How have structural changes in the family changed programs and attitudes in America's churches and synagogues?
Today there are fewer families that are composed of the traditional nuclear family known to previous times in the United States. Certainly, after the 1960's many ethnic families became single-parent, and others found divorce becoming a frequent circumstance. Nowadays, there are couples of all races who do not marry, but have children together. And, there is also the issue of same-sex marriages that must be addressed. According to Peggy Engell, author of Religion and Family in a Changing Society this pluralism which exists in modern society is "intensely contested and debated for both moral and social philosophical reasons" by many religious organizations.
There are more than three hundred thousand local religious congregations in the United States, and what happens in these congregations shapes the moral debate about the meaning and legitimacy of changes in the family, and shapes who feels included or excluded from practicing their religious faith.
For instance, if a congregation has its Women's Group meet during the morning twice a week, working women cannot participate; consequently, they may go to another church where the hours of interaction fit their schedules better. Also, congregations struggle with what is morally right, and what can be moral understandings. That is, they desire to do what is "right," but they also wish to be "caring" and include the people who come to the church with hearts that wish to worship God. Once people feel that they are important in the congregation, churches and synagogues work toward influencing people's attitudes on various aspects of life such as divorce, single parenting, and other lifestyles. These religious organizations also help with the transitions in life that people must often make by offering social connection in the membership of the church or synagogue, a connection that provides some stability in a time of change.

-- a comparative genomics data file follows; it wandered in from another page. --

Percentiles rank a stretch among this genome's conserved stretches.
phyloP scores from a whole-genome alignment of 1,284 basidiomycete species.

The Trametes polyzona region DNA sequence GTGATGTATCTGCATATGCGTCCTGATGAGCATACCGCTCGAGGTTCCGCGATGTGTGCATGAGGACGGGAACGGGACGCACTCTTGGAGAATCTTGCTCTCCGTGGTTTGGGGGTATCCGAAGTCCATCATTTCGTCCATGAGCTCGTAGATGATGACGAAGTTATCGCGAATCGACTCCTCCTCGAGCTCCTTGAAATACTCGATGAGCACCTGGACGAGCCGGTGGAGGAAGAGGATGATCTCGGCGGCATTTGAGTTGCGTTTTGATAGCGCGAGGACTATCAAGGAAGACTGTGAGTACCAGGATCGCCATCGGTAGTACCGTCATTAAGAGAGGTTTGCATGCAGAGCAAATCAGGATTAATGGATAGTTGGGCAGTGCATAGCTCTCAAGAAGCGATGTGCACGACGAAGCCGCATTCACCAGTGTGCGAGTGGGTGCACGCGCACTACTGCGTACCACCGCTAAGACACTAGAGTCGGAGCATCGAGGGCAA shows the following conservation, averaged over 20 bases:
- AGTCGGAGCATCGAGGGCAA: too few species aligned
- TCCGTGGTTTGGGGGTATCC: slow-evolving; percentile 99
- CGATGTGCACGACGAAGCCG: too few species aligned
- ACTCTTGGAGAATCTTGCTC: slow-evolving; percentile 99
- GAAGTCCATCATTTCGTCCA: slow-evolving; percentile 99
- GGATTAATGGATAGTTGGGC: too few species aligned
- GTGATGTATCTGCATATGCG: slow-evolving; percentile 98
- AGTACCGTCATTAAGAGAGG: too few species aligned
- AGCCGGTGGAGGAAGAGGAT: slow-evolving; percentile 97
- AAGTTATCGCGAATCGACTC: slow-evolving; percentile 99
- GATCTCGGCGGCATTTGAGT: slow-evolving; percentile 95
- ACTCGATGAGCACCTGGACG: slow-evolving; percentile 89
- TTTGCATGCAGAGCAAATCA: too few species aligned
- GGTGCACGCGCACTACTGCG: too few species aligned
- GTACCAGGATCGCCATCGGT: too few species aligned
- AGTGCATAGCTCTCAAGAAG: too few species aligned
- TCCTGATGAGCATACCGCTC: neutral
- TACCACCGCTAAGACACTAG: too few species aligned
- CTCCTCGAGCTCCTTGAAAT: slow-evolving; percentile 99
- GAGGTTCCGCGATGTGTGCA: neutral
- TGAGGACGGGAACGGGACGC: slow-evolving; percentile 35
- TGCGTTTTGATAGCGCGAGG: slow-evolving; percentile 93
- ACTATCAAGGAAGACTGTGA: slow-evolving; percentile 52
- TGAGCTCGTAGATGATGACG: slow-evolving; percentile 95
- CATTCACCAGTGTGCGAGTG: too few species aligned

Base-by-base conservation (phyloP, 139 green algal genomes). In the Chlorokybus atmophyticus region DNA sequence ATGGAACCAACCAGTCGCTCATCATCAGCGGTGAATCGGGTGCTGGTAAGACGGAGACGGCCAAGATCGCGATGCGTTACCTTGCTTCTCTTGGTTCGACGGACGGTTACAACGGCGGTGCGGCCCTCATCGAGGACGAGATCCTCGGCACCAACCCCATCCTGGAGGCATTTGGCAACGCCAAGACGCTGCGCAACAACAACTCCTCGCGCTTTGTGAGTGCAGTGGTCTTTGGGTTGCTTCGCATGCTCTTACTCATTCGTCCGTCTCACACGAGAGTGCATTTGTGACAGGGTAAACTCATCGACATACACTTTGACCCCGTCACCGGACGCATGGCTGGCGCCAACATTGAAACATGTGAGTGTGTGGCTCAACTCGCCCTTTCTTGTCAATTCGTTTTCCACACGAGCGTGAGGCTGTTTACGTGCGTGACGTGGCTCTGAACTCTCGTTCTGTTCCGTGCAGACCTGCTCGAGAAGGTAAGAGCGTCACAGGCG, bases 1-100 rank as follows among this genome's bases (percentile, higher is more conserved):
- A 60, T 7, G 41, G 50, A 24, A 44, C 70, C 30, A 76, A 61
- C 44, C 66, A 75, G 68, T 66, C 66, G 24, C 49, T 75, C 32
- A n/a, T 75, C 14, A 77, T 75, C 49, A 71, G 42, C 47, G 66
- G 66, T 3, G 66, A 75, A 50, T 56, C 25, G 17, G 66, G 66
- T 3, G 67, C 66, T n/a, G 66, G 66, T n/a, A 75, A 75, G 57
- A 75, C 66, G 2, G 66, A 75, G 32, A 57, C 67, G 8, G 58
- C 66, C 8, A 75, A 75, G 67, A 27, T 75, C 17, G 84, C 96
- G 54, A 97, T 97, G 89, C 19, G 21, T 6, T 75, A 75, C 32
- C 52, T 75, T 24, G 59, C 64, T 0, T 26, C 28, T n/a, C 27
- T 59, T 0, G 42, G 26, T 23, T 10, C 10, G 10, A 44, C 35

Certainly, some of the rhetoric has changed, as one independent Baptist minister says that he no longer uses "family ministry" as it alienates many of his congregation. Other religious organizations struggle for terms that will make people feel more welcome to their group. One woman spoke to Ms. Engell of how family and religion work together:
With worship services and religious education classes, potlucks and socials and monthly family nights with other couples from the church, her congregation not only provides a context in which her family spends time together, but also a network of church friends who provide emotional support and trade child care with her and her husband.
This supportive attribute of congregations is of great assistance to single parents, also. Of course, churches are divided along liberal/conservative lines just as other facets of life are, so people will usually join those religious institutions that fall in line with their personal beliefs and persuasions.